Building a hospital information system: design considerations based on results from a Europe-wide vendor selection process.
A number of research and development projects in the U.S. and in Europe have shown that novel technologies can open significant perspectives for hospital information systems (HIS). The selection of software products for a HIS, however, is still nontrivial. Generalist vendors promise a broad scope of functionality and integration, while specialist vendors promise elaborated and highly adapted functionality. In 1997, the university hospital Marburg, a 1,250 bed teaching hospital, decided to introduce a new large-scale HIS. The objectives of the project included support of clinical workflows, cost effectiveness and a maximum standard of medical care. In 1997/98 a formal Europe-wide vendor contest was performed. 15 vendors, including several from the U.S., participated. Systems were checked against the hospital's objectives, functionality, and technological criteria. One of the results of both technology and market assessment was the identification of fundamental technological and design aspects strongly influencing functionality and flexibility. (+info)
125I-alpha-conotoxin MII identifies a novel nicotinic acetylcholine receptor population in mouse brain.
alpha-Conotoxin MII (CtxMII), a peptide toxin from the venom of the predatory cone snail Conus magus, displays an unusual nicotinic pharmacology. Specific binding of a radioiodinated derivative ((125)I-alpha-CtxMII) was identified in brain region homogenates and tissue sections. Quantitative autoradiography indicated that (125)I-alpha-CtxMII binding sites have an unique pharmacological profile and distribution in mouse brain, being largely confined to the superficial layers of the superior colliculus, nigrostriatal pathway, optic tract, olivary pretectal, and mediolateral and dorsolateral geniculate nuclei. Expression of alpha-CtxMII binding sites in the nigrostriatal pathway, combined with evidence for alpha-CtxMII-sensitivity of nicotine-induced [(3)H]dopamine release in rodent striatal preparations indicates that (125)I-alpha-CtxMII binding nicotinic acetylcholine receptors are likely to be physiologically important. Unlabeled alpha-CtxMII potently (K(i) < 3 nM) competed for a subset of [(3)H]epibatidine binding sites in mouse brain homogenates, but weakly (IC(50) > 10 microM) interacted with (125)I-alpha-bungarotoxin and (-)-[(3)H]nicotine binding sites, confirming this compound's novel nicotinic pharmacology. Quantitative autoradiography revealed that alpha-CtxMII binds with high affinity at a subset of [(3)H]epibatidine binding sites with relatively low cytisine affinity ("cytisine-resistant" sites), resolving [(3)H]epibatidine binding into three different populations, each probably corresponding to a receptor subtype. The majority population seems to correspond to that which binds nicotine and cytisine with high affinity ("cytisine-sensitive" sites). Comparison of the cytisine-resistant population's distribution with that of alpha3 subunit mRNA expression suggests that the fractions both more and less sensitive to alpha-CtxMII probably contain the alpha3 subunit, perhaps in combination with different beta subunits. (+info)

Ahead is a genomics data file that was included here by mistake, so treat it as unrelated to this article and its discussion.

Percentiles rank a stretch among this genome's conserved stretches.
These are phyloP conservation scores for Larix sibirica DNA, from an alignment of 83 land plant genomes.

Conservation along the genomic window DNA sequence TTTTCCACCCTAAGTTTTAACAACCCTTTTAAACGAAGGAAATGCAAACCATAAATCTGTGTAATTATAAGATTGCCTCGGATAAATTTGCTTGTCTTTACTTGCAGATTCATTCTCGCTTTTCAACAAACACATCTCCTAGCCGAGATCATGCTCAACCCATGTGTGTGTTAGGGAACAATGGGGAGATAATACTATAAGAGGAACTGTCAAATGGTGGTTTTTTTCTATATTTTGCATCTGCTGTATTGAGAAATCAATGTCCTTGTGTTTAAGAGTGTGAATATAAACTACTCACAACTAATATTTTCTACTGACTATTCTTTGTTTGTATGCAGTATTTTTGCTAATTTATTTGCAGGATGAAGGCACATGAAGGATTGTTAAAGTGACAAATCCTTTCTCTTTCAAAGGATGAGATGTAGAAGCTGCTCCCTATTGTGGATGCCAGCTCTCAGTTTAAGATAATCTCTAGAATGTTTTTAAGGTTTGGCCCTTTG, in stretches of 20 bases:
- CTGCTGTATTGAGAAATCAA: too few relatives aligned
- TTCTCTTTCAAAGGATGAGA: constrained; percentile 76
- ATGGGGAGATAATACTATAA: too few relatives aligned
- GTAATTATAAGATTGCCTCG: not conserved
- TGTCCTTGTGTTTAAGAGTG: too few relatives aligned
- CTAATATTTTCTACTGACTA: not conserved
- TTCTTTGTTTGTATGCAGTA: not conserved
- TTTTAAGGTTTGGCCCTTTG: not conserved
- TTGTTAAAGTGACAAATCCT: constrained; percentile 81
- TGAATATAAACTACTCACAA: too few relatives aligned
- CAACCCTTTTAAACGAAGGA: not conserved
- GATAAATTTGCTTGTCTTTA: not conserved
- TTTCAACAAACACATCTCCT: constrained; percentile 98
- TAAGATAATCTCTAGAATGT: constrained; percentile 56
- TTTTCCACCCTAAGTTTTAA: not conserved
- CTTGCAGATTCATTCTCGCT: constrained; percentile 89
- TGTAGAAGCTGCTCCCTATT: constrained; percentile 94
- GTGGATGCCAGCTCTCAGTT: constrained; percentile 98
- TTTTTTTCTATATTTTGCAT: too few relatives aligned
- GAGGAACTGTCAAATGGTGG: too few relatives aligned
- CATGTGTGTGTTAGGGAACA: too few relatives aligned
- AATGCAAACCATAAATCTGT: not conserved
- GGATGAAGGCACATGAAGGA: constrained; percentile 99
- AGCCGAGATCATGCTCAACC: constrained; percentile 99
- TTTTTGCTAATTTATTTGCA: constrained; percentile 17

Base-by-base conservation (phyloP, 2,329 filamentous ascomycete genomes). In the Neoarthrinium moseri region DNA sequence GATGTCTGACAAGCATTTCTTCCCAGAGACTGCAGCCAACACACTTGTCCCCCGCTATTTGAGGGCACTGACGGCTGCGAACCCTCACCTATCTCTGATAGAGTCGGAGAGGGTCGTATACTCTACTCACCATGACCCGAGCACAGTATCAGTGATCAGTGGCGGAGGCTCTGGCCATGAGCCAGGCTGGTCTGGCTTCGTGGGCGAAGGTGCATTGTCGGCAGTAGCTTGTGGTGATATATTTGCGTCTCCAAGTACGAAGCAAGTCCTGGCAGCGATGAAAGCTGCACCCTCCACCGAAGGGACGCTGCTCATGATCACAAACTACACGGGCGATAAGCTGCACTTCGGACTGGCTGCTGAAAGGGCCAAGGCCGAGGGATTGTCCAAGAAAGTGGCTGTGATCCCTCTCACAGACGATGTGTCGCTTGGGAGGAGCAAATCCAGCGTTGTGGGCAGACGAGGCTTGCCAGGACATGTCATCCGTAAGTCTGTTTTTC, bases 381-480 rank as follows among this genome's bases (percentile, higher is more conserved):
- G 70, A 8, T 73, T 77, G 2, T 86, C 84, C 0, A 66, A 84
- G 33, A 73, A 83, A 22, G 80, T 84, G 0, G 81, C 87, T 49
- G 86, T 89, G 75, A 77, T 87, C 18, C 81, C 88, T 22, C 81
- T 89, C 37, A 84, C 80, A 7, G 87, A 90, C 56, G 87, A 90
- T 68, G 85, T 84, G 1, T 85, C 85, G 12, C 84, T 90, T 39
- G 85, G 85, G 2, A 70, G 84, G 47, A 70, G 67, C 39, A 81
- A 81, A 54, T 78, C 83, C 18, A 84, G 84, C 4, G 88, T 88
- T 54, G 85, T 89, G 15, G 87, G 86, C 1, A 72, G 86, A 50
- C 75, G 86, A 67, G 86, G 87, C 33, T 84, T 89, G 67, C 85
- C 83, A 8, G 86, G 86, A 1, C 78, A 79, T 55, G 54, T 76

Reforming Medicare: impacts on federal spending and choice of health plans.
The rising cost of Medicare and well-documented problems plaguing Medicare+Choice (M+C) have increased interest in "reforming" the program. To improve efficiency, most reform proposals would rely on competitive bidding to establish payments to M+C plans. At the same time, beneficiaries would be given financial incentives to select low-cost M+C plans. A major unknown is the extent to which Medicare reforms would generate federal budgetary savings. To examine this issue, we develop three illustrative Medicare reform options that differ greatly in how Medicare would establish its payments to plans. Our results highlight the fact that Medicare should expect modest savings from reforming the program. However, other goals of reform, such as establishing more efficient payments to plans, would be achieved. (+info)
Competitive bidding for interventional cardiology supplies: lessons learned during round 2.